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Google’s Hummingbird Update Triggers SEO Bedlam for Banks and Credit Unions

Google’s new ‘Hummingbird’ update could systematically torpedo search rankings for both banks and credit unions. Here is what to do about this Angry Bird.

By John Siracusa, President & CEO at mOSa eBank Marketing Services

google_hummingbirdTo most bankers, pandas, penguins and hummingbirds are cute animals. But for professional marketers however, these beasts represent the biggest challenges in the history of search engine marketing. Panda, Penguin and Hummingbird are all updates to the Google search algorithm, and these updates have changed how Google — the gorilla of search — ranks websites… including yours.

What is a ‘Search Algorithm?’

Google’s algorithms are computer processes and mathematical formulas that turn search inquiries into results. Rather than serving up every page with your search results in no particular order, algorithms allow Google to prioritize and rank these pages in order of relevance. This makes finding the information you need more easily accessible.

Why is it Important to Understand the Hummingbird Algorithm Change?

Hummingbird, unlike previous updates like Panda and Penguin, is not about penalizing websites. Rather, this algorithm Google’s attempt to improve search results using a more complex and robust understanding of human language. The algorithm reduces the search engine’s dependence on “keywords.” Now, search terms are taken into account according to syntax, word order and other variables. In other words, this algorithm is going to look for the meaning — the context — of the words in a search, and their relationship to each other.

Wide Reaching Effects

Google’s SVP of search, Amit Singhal, told reporters on Sep. 26 that the company launched the Hummingbird algorithm a month ago and that it affects 90% of worldwide searches via Google.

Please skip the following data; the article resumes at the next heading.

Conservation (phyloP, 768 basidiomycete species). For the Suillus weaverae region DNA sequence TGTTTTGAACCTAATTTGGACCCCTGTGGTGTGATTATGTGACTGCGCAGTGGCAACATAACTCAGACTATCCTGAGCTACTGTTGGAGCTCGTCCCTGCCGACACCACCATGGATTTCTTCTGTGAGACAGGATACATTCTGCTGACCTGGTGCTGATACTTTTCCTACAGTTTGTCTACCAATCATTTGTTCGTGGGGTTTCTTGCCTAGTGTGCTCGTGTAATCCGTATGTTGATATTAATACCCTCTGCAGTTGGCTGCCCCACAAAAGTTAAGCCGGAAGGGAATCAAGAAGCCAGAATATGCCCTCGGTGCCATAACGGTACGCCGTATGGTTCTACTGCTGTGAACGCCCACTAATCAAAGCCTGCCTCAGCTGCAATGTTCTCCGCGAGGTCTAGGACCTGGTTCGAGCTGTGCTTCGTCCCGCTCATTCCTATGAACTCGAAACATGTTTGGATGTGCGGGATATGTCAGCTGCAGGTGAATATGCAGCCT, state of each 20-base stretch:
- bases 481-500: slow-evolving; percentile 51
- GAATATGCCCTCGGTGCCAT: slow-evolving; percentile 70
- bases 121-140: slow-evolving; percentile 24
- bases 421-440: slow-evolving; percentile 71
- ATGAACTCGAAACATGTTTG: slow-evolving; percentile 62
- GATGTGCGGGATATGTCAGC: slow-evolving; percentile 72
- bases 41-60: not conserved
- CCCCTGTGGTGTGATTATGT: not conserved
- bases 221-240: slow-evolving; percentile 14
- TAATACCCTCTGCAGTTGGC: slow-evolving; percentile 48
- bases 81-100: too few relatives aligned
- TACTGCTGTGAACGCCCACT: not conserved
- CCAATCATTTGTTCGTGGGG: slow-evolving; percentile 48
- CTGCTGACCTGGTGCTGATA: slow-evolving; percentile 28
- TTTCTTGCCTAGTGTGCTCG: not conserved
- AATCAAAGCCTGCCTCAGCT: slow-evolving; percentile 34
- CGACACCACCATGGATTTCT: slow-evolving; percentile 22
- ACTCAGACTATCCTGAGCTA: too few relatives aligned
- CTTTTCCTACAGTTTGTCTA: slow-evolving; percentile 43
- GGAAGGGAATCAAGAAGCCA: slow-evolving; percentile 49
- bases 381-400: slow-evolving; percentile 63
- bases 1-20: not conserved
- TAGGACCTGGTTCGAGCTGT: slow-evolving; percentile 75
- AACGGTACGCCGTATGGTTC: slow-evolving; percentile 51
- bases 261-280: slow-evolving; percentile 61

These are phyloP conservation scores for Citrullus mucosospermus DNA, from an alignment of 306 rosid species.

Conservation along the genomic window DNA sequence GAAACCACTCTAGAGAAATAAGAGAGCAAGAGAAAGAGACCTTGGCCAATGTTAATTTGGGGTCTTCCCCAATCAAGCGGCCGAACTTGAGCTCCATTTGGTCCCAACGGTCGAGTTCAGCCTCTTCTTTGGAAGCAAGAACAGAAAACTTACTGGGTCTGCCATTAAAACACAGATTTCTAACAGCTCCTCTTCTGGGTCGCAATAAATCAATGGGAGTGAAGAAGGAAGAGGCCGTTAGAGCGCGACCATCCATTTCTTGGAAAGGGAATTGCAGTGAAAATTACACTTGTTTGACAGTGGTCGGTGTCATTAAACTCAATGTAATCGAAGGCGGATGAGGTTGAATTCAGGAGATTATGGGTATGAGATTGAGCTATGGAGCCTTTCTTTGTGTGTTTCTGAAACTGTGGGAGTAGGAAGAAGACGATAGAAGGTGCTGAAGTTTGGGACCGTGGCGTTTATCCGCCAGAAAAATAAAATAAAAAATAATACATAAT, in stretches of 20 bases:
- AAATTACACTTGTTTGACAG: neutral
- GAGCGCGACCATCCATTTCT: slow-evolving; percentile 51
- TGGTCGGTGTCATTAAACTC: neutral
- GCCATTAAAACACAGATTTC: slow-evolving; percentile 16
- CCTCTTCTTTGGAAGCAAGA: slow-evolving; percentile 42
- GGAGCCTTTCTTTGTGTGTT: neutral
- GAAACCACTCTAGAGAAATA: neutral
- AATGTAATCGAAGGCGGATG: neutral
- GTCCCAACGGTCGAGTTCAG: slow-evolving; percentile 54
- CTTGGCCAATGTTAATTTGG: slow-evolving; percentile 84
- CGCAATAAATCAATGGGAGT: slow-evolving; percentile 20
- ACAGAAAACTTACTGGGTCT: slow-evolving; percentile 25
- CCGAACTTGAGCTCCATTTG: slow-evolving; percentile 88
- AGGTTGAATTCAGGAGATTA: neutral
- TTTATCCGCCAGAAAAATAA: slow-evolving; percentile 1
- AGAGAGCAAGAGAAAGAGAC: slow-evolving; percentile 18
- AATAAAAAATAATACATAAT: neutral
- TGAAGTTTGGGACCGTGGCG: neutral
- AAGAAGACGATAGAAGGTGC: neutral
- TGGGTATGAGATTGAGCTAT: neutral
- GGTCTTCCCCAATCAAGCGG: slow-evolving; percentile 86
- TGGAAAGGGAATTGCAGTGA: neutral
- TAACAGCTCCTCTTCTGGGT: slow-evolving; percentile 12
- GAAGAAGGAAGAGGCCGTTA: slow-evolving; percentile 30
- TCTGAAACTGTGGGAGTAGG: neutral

Ninety percent!

Let’s put that into perspective. Imagine that 90% of the new checking relationships your financial institution open online originate through Google searches. One day your website was ranking high compared to your local competitors. Then all of a sudden, your rankings shift because your SEO strategy (also known as Search Engine Optimization, or SEO) is now outdated thanks to the new changes in Hummingbird. This means you could lose 90% of the keywords you once ranked strongly on. And it isn’t that farfetched.

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Staying Relevant

By October 2014, if you want your banking website to stay relevant in Google’s eyes, it will need to look more like a hybrid of a traditional banking site and an informative, engaging blog focused on user experience. This quasi-blog format will require new, fresh and conversational content that’s published on a regular basis.

Why? Well, Google believes consumers want the most engaging content when they search for something. When someone searches for checking accounts or mortgage products, Google assumes the right financial institution that has the right products for them is the one with the most engaging content (i.e., blog-style posts published consistently). Yes, your website will still need to have informative product details, with an intuitive sales funnel and calls-to-action, but above that Google wants to see engaging content… material that gets clicked.

Challenges for Banks and Credit Unions